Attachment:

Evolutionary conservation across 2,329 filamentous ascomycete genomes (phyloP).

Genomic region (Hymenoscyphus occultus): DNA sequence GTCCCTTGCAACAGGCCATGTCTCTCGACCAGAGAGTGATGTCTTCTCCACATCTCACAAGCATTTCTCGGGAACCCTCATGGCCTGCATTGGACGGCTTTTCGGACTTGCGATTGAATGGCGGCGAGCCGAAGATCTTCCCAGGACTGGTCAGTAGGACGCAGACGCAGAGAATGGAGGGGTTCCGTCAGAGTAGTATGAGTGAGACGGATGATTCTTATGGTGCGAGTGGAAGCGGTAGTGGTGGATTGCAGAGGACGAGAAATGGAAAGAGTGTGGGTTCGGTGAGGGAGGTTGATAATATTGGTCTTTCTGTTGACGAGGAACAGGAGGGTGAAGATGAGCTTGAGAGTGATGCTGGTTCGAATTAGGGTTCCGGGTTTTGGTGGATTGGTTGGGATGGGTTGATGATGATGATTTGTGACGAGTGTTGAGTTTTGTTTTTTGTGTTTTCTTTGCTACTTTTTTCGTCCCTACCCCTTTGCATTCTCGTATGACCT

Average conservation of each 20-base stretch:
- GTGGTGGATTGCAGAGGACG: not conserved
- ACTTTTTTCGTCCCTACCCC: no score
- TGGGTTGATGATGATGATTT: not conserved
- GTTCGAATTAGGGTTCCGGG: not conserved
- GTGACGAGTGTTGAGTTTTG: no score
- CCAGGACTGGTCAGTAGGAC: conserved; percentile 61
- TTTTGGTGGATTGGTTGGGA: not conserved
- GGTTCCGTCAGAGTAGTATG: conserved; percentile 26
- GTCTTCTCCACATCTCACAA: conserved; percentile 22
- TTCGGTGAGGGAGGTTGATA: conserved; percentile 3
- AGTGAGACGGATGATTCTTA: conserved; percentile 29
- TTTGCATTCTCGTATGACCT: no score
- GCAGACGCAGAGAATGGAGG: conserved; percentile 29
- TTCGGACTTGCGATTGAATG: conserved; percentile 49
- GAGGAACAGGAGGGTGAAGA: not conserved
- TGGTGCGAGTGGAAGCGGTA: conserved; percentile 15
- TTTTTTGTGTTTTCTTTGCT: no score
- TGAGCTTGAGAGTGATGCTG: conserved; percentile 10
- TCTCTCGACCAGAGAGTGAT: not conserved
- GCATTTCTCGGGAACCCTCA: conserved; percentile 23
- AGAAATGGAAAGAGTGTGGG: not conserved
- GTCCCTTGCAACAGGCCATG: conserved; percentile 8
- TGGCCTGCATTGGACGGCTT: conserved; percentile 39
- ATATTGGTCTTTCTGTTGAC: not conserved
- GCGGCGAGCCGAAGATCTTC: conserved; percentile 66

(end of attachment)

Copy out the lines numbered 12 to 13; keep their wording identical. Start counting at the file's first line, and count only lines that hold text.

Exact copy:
- GTCTTCTCCACATCTCACAA: conserved; percentile 22
- TTCGGTGAGGGAGGTTGATA: conserved; percentile 3